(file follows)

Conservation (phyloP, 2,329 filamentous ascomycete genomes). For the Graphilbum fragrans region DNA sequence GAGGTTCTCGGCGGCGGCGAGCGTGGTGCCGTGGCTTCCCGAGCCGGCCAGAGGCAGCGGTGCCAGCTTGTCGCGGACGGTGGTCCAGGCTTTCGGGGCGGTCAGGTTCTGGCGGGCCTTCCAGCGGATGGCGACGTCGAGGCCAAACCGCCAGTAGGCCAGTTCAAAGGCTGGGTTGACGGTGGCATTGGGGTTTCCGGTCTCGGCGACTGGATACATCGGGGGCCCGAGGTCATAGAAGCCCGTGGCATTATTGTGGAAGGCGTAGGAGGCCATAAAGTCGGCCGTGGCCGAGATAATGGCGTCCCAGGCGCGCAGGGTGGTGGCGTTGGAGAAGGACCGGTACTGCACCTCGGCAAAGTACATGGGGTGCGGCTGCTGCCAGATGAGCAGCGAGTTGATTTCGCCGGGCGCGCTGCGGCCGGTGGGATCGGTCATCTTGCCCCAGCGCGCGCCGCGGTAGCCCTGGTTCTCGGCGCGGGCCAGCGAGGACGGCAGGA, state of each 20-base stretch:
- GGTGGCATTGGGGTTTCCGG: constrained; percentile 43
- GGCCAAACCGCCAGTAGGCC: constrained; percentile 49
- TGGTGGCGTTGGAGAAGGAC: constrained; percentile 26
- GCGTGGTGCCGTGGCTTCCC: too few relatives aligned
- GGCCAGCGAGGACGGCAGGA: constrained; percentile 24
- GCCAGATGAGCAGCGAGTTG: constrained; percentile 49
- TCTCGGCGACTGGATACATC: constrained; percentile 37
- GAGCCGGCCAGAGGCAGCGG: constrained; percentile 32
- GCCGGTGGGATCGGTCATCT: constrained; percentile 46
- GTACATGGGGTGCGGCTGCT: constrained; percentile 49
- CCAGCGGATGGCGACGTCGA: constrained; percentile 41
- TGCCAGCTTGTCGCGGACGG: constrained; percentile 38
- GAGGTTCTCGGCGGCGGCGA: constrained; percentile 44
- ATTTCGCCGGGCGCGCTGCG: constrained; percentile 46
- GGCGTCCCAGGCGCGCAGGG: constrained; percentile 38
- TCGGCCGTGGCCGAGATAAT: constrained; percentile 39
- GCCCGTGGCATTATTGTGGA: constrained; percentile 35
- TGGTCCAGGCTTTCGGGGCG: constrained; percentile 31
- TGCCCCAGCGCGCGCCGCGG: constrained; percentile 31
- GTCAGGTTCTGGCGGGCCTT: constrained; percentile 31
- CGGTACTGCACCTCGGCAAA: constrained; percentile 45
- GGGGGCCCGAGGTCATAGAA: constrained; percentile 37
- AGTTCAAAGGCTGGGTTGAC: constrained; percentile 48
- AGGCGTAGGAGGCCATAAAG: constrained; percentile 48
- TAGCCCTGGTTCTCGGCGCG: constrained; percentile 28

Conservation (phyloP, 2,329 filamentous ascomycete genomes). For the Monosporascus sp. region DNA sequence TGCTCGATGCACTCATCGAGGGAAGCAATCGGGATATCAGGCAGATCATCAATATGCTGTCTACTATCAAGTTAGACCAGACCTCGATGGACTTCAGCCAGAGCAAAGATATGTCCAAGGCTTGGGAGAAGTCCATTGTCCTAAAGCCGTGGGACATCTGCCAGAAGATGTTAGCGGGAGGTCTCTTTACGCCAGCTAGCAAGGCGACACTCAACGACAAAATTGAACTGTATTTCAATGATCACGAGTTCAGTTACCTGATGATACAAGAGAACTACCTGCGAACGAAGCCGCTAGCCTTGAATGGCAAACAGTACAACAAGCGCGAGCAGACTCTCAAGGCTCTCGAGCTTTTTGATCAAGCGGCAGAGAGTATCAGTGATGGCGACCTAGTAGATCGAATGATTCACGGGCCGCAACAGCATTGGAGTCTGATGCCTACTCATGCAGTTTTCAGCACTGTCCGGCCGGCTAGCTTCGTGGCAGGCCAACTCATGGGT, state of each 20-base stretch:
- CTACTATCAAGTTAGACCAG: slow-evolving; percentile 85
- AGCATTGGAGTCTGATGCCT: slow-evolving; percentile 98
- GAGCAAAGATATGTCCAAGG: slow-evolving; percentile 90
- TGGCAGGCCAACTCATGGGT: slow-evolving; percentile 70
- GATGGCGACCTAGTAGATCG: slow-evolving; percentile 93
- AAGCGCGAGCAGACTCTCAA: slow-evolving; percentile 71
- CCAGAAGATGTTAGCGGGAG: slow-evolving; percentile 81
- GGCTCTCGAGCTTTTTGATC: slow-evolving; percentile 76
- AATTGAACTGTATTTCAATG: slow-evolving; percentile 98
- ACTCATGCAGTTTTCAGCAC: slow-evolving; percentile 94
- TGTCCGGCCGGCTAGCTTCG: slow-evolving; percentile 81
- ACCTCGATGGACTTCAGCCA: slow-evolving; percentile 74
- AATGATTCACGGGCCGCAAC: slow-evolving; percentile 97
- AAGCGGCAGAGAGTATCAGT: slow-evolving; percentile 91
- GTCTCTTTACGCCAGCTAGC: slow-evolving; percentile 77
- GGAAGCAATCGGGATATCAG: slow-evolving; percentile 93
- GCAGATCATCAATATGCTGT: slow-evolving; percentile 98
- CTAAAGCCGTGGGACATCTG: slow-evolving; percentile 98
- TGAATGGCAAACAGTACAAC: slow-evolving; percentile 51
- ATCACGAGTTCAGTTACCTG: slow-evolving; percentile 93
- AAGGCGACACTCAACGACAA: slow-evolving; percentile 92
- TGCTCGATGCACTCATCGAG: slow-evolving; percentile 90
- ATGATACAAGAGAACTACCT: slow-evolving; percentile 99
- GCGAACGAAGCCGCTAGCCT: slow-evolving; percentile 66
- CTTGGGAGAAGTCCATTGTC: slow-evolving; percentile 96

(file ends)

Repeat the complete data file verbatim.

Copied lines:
Conservation (phyloP, 2,329 filamentous ascomycete genomes). For the Graphilbum fragrans region DNA sequence GAGGTTCTCGGCGGCGGCGAGCGTGGTGCCGTGGCTTCCCGAGCCGGCCAGAGGCAGCGGTGCCAGCTTGTCGCGGACGGTGGTCCAGGCTTTCGGGGCGGTCAGGTTCTGGCGGGCCTTCCAGCGGATGGCGACGTCGAGGCCAAACCGCCAGTAGGCCAGTTCAAAGGCTGGGTTGACGGTGGCATTGGGGTTTCCGGTCTCGGCGACTGGATACATCGGGGGCCCGAGGTCATAGAAGCCCGTGGCATTATTGTGGAAGGCGTAGGAGGCCATAAAGTCGGCCGTGGCCGAGATAATGGCGTCCCAGGCGCGCAGGGTGGTGGCGTTGGAGAAGGACCGGTACTGCACCTCGGCAAAGTACATGGGGTGCGGCTGCTGCCAGATGAGCAGCGAGTTGATTTCGCCGGGCGCGCTGCGGCCGGTGGGATCGGTCATCTTGCCCCAGCGCGCGCCGCGGTAGCCCTGGTTCTCGGCGCGGGCCAGCGAGGACGGCAGGA, state of each 20-base stretch:
- GGTGGCATTGGGGTTTCCGG: constrained; percentile 43
- GGCCAAACCGCCAGTAGGCC: constrained; percentile 49
- TGGTGGCGTTGGAGAAGGAC: constrained; percentile 26
- GCGTGGTGCCGTGGCTTCCC: too few relatives aligned
- GGCCAGCGAGGACGGCAGGA: constrained; percentile 24
- GCCAGATGAGCAGCGAGTTG: constrained; percentile 49
- TCTCGGCGACTGGATACATC: constrained; percentile 37
- GAGCCGGCCAGAGGCAGCGG: constrained; percentile 32
- GCCGGTGGGATCGGTCATCT: constrained; percentile 46
- GTACATGGGGTGCGGCTGCT: constrained; percentile 49
- CCAGCGGATGGCGACGTCGA: constrained; percentile 41
- TGCCAGCTTGTCGCGGACGG: constrained; percentile 38
- GAGGTTCTCGGCGGCGGCGA: constrained; percentile 44
- ATTTCGCCGGGCGCGCTGCG: constrained; percentile 46
- GGCGTCCCAGGCGCGCAGGG: constrained; percentile 38
- TCGGCCGTGGCCGAGATAAT: constrained; percentile 39
- GCCCGTGGCATTATTGTGGA: constrained; percentile 35
- TGGTCCAGGCTTTCGGGGCG: constrained; percentile 31
- TGCCCCAGCGCGCGCCGCGG: constrained; percentile 31
- GTCAGGTTCTGGCGGGCCTT: constrained; percentile 31
- CGGTACTGCACCTCGGCAAA: constrained; percentile 45
- GGGGGCCCGAGGTCATAGAA: constrained; percentile 37
- AGTTCAAAGGCTGGGTTGAC: constrained; percentile 48
- AGGCGTAGGAGGCCATAAAG: constrained; percentile 48
- TAGCCCTGGTTCTCGGCGCG: constrained; percentile 28

Conservation (phyloP, 2,329 filamentous ascomycete genomes). For the Monosporascus sp. region DNA sequence TGCTCGATGCACTCATCGAGGGAAGCAATCGGGATATCAGGCAGATCATCAATATGCTGTCTACTATCAAGTTAGACCAGACCTCGATGGACTTCAGCCAGAGCAAAGATATGTCCAAGGCTTGGGAGAAGTCCATTGTCCTAAAGCCGTGGGACATCTGCCAGAAGATGTTAGCGGGAGGTCTCTTTACGCCAGCTAGCAAGGCGACACTCAACGACAAAATTGAACTGTATTTCAATGATCACGAGTTCAGTTACCTGATGATACAAGAGAACTACCTGCGAACGAAGCCGCTAGCCTTGAATGGCAAACAGTACAACAAGCGCGAGCAGACTCTCAAGGCTCTCGAGCTTTTTGATCAAGCGGCAGAGAGTATCAGTGATGGCGACCTAGTAGATCGAATGATTCACGGGCCGCAACAGCATTGGAGTCTGATGCCTACTCATGCAGTTTTCAGCACTGTCCGGCCGGCTAGCTTCGTGGCAGGCCAACTCATGGGT, state of each 20-base stretch:
- CTACTATCAAGTTAGACCAG: slow-evolving; percentile 85
- AGCATTGGAGTCTGATGCCT: slow-evolving; percentile 98
- GAGCAAAGATATGTCCAAGG: slow-evolving; percentile 90
- TGGCAGGCCAACTCATGGGT: slow-evolving; percentile 70
- GATGGCGACCTAGTAGATCG: slow-evolving; percentile 93
- AAGCGCGAGCAGACTCTCAA: slow-evolving; percentile 71
- CCAGAAGATGTTAGCGGGAG: slow-evolving; percentile 81
- GGCTCTCGAGCTTTTTGATC: slow-evolving; percentile 76
- AATTGAACTGTATTTCAATG: slow-evolving; percentile 98
- ACTCATGCAGTTTTCAGCAC: slow-evolving; percentile 94
- TGTCCGGCCGGCTAGCTTCG: slow-evolving; percentile 81
- ACCTCGATGGACTTCAGCCA: slow-evolving; percentile 74
- AATGATTCACGGGCCGCAAC: slow-evolving; percentile 97
- AAGCGGCAGAGAGTATCAGT: slow-evolving; percentile 91
- GTCTCTTTACGCCAGCTAGC: slow-evolving; percentile 77
- GGAAGCAATCGGGATATCAG: slow-evolving; percentile 93
- GCAGATCATCAATATGCTGT: slow-evolving; percentile 98
- CTAAAGCCGTGGGACATCTG: slow-evolving; percentile 98
- TGAATGGCAAACAGTACAAC: slow-evolving; percentile 51
- ATCACGAGTTCAGTTACCTG: slow-evolving; percentile 93
- AAGGCGACACTCAACGACAA: slow-evolving; percentile 92
- TGCTCGATGCACTCATCGAG: slow-evolving; percentile 90
- ATGATACAAGAGAACTACCT: slow-evolving; percentile 99
- GCGAACGAAGCCGCTAGCCT: slow-evolving; percentile 66
- CTTGGGAGAAGTCCATTGTC: slow-evolving; percentile 96